I don’t want to appear to be taking a giant leap or making a knee-jerk assessment here, but this has both micro and macro implications. In a micro view, Australia’s pew numbers have been consistently trending south since, well, since 1996, but saw a sharper decline, post scandal. It is worth noting that demographics have also played a role in the slimming of the pews, but not entirely; the handling of the scandal assumes the predominance of this responsibility. In a macro sense, the Catholic Church has repeatedly bungled the scandal from the word go. Even after the zenith of the scandal,  the Catholic Church continued to handle it poorly. Cardinal Law of Boston was ushered to Rome to assume a role in the Vatican, a role he held until 2011. He still lives (quite comfortably) in a property owned by the Vatican. While this is a case where the action is worse than the cover-up, the cover-up is an egregious affront to Catholic’s everywhere. Allowing Pell to remain will perpetuate dwindling pew numbers and will keep away lost Catholic’s that otherwise would have come home. One of the most sobering lines in the movie ‘Spotlight’ was when Mark Rezendes, played by Mark Ruffalo, says, “They robbed people of their faith”. He was right, they did.

As I progress through this, I feel the tone beginning to emulate the person I was that attended a rally in opposition to Chinese dictator, Jiang Zemin, at Harvard, in 1997. Chest out, fist in the air – this was not my intention when I started.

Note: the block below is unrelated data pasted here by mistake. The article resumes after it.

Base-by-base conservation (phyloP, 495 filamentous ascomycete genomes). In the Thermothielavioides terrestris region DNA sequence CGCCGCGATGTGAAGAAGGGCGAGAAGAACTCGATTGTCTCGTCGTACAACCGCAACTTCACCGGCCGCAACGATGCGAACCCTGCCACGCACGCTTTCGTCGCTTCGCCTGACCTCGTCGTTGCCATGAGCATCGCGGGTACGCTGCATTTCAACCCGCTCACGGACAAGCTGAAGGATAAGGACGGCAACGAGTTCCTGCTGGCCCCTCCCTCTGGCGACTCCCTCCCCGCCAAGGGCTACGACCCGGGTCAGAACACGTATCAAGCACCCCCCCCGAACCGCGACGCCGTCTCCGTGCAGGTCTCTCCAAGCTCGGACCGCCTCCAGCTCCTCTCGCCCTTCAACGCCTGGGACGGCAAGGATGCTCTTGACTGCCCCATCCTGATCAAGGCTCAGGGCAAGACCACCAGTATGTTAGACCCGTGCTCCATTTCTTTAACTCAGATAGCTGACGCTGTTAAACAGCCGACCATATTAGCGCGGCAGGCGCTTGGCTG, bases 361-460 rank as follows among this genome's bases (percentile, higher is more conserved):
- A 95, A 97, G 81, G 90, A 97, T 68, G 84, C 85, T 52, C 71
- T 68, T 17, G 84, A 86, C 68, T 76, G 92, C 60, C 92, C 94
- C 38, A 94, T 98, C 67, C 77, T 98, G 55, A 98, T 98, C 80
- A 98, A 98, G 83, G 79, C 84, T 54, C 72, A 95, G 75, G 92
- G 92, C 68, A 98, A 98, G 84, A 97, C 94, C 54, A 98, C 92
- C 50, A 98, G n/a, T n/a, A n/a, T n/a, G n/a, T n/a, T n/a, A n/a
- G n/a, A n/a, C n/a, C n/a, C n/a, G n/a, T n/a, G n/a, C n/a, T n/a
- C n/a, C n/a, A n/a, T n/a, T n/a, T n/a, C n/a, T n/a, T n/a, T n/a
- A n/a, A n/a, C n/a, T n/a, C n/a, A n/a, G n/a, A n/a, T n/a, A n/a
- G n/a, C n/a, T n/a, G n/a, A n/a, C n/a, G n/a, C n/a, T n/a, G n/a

I began my return to the church with the election of Pope Francis. Prior to my return, I had spent some time reading Hitchens, Dawkins, and Sam Harris. I really never liked Dawkins, even then. I then started to read, listen, and watch William Lane Craig to hear the other side, except these arguments seemed more reasonable. This was never more the case when I watched Craig challenge Dawkins, in, of all places, a boxing ring. There were three speakers on each side, Dawkins receiving the shortest of the sticks with Michael Shermer, editor in chief of Skeptic magazine. Craig and co. embarrassed Shermer through its entirety and I did not find a compelling argument from the skeptics.

For those with faith and those who are looking for it, it is best that Pell be forced to resign by Francis, or all the hope to make the Vatican great again, may be jettisoned and unrecoverable.

 

Follow me on Twitter@ryandavidprice

 

http://www.smh.com.au/comment/cardinal-george-pell-has-to-resign-or-pope-francise-must-act-20160302-gn8o15.html

 

 

 

 

Australian press calls for Pell’s resignation